Author: Dr Amy Stanway, Dermatology Registrar, Nottingham United Kingdom, 2005. Revised by Dr David Lim, Dermatology Registrar, Auckland, New Zealand, August 2011
Non-Langerhans cell histiocytosis may also be called ‘class II histiocytosis’, ‘non-X histiocytosis’, and ‘histiocytosis of mononuclear phagocytes other than Langerhans cells’.
What is non-Langerhans cell histiocytosis?
The term ‘non-Langerhans cell histiocytosis’ refers to a group of conditions called histiocytoses that are caused by an overgrowth of cells called histiocytes. Non-Langerhans cell histiocytosis has this name to differentiate it from Langerhans cell histiocytosis.
There are two subgroups of non-Langerhans cell histiocytosis:
Class IIa: histiocytosis involving dermaldendritic cells
Class IIb: histiocytosis involving cells other than Langerhans cells and dermal dendrocytes
The subgroups can be separated by their different appearance and special staining of tissue examined under a microscope.
Like other forms of histiocytosis, non-Langerhans cell histiocytosis tends to cause reddish-brown or reddish-yellow bumps in the skin and may affect internal organs (such as liver, kidneys, lungs).
Class IIa non-Langerhans cell histiocytosis
Class IIa histiocytosis involves dermaldendritic cells. The cells are called ‘dendritic’ because they have dendrites or long branch-like processes. Class IIa histiocytosis may affect children and adults.
Juvenile xanthogranuloma and related conditions
Progressive nodular histiocytosis
Benign firm papule or nodule, usually found on lower limb but may arise on any site
Tends to persist longterm
No treatment is required in most cases, but may be surgically removed to confirm diagnosis or if desired
Subtypes include benigncephalic histiocytosis, generalised eruptive histiocytoma and papular xanthoma
Presents in infants and young children with raised reddish-yellow or reddish-brown bumps mostly on the head and upper body
Rarely affects other organs in the body although this is not usually serious. Eye involvement may occur in children less than 2 years of age and is important to detect as it can cause blindness if not treated early
Usually no treatment is recommended for skin lesions as these disappear by themselves within 1 to 6 years. Involvement of internal organs may respond to radiotherapy, surgery or chemotherapy if required.
Skin lesions usually consist of hundreds of small yellowish-brown or reddish-brown bumps, which are usually evenly spread on both sides of the face and trunk and may form sheets of thickened skin. They may particularly affect the armpits and groins.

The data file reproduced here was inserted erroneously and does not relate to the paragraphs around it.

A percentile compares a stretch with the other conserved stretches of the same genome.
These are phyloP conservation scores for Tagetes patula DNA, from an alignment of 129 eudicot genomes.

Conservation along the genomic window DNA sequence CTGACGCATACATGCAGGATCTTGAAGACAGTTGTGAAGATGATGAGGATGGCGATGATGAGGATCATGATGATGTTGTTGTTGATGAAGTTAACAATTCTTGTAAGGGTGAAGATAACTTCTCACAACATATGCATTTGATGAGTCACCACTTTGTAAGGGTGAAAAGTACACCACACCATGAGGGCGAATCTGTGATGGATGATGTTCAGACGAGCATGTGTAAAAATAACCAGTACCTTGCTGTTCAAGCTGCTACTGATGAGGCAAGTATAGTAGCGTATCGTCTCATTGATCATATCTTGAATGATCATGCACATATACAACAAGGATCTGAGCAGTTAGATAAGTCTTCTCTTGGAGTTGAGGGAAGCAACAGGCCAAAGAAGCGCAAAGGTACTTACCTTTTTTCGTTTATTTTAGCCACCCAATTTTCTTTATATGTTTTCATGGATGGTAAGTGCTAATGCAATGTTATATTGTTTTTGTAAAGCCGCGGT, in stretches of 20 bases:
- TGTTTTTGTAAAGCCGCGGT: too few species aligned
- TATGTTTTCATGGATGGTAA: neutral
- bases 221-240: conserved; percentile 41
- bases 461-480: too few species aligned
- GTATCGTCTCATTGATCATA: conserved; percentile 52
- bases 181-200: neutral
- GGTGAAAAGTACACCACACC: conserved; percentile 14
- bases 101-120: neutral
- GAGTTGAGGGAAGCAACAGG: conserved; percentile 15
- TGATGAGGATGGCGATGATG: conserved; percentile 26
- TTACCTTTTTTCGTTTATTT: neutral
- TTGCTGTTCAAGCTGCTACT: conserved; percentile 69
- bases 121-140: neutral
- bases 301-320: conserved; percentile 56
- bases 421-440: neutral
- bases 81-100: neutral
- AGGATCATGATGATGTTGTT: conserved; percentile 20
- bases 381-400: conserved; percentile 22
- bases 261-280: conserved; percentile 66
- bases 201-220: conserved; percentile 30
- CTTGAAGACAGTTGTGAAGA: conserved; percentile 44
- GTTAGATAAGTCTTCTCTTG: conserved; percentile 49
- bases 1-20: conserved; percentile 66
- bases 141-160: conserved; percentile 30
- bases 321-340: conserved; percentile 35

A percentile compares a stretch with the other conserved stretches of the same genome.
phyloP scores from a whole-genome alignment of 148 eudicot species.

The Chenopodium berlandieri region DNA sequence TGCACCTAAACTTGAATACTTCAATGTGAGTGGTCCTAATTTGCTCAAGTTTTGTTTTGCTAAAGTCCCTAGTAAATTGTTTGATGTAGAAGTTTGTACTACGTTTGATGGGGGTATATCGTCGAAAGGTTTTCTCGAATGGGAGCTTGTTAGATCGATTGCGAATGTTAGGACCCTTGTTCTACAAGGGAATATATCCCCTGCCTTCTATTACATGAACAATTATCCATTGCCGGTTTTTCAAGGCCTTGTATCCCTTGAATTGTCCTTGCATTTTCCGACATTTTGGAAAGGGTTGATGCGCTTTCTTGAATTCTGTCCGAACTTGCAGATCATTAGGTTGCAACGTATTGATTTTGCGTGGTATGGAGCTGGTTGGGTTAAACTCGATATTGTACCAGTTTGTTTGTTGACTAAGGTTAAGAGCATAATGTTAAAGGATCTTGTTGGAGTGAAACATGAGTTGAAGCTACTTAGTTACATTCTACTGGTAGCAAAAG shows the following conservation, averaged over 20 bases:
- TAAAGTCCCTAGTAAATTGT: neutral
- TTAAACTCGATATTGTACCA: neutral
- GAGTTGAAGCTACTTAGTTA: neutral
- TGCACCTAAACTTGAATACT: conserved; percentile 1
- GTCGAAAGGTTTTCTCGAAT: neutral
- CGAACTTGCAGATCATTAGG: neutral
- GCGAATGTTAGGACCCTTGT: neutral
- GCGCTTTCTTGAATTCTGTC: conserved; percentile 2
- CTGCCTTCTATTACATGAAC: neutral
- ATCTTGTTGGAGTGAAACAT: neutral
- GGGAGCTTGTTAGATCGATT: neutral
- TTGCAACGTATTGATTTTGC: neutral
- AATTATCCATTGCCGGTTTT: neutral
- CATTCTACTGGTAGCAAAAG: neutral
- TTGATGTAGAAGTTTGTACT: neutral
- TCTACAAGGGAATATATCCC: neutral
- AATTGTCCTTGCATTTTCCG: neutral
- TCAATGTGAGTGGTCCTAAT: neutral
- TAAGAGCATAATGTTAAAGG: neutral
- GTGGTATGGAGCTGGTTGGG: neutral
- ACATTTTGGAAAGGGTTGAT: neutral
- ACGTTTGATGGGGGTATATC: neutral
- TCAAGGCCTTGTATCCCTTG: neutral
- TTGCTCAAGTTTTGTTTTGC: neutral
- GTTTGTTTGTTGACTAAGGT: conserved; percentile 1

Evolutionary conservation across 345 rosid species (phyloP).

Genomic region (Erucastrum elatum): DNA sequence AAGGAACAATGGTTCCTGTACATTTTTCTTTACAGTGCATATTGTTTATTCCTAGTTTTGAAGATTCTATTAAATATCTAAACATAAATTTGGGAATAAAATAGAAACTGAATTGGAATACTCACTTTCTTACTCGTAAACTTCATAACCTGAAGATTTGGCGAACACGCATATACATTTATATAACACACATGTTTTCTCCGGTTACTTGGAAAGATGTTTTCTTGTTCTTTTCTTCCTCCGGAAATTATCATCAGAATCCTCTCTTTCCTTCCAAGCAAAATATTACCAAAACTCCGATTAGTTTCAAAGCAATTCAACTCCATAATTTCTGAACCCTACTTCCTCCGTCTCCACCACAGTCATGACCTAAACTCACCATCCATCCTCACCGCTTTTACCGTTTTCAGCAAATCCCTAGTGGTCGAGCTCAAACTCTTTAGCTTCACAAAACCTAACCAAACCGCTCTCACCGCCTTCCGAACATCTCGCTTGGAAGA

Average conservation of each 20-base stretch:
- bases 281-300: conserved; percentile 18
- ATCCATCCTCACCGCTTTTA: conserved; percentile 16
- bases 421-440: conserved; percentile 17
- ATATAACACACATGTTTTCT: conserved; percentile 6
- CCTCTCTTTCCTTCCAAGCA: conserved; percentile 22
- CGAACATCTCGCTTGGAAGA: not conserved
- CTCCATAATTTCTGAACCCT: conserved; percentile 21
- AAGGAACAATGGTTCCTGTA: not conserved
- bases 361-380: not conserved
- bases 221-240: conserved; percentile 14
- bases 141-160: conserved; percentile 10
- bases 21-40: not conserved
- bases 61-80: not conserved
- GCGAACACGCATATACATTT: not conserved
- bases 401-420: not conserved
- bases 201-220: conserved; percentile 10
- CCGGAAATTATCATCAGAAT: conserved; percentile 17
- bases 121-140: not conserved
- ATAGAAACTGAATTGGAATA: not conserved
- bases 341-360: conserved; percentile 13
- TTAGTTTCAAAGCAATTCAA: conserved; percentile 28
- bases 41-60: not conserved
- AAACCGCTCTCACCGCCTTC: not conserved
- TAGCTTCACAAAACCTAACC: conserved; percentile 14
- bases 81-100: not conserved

30% of affected people have involvement of the lining of the mouth, airways or eyes (mucosal surfaces). Wartyplaques in the mouth are called verruciform xanthomas.
40% of affected people develop diabetes insipidus, a condition that results in inability to control water loss (resulting in continual thirst and excessive urine production). This is due to histiocyte overgrowth on the lining of the brain (meninges).
May affect internal organs (such as liver, lungs, kidneys etc.)
Self-limiting and eventually improves by itself but may persist for many years.
Characterised by hugely swollen lymph glands (usually in the neck), a fever and blood abnormalities (neutrophilia, anaemia, and raised ESR)
Almost half of affected individuals have involvement of other organs in addition to lymph gland involvement
Any organ can be involved but common sites are the skin (10%), mouth/nose/windpipe (upper respiratory tract), the eye, salivary glands, bone and brain
Skin lesions are non-specific multiple small papules usually on the face
Treatment may not be required for mild disease. More severe disease may respond to surgery or radiotherapy.
Overall the prognosis is good and in many people this disease may disappear by itself. Very severe disease with involvement of many internal organs may be fatal (particularly if there is involvement of the immune system).
Usually presents in older adults with multiple yellowish bumps or large flat thickened areas. These can ulcerate.
Occur particularly around eyelids but may also affect other sites.
General symptoms include tiredness, vomiting, blood-noses, back pain and Raynaud phenomenon.
Other organs may be involved, particularly the eye, liver and spleen.
Paraproteinaemia (an abnormal antibody in the blood) is found in 80% of affected people, sometimes associated with multiple myeloma (a blood malignancy).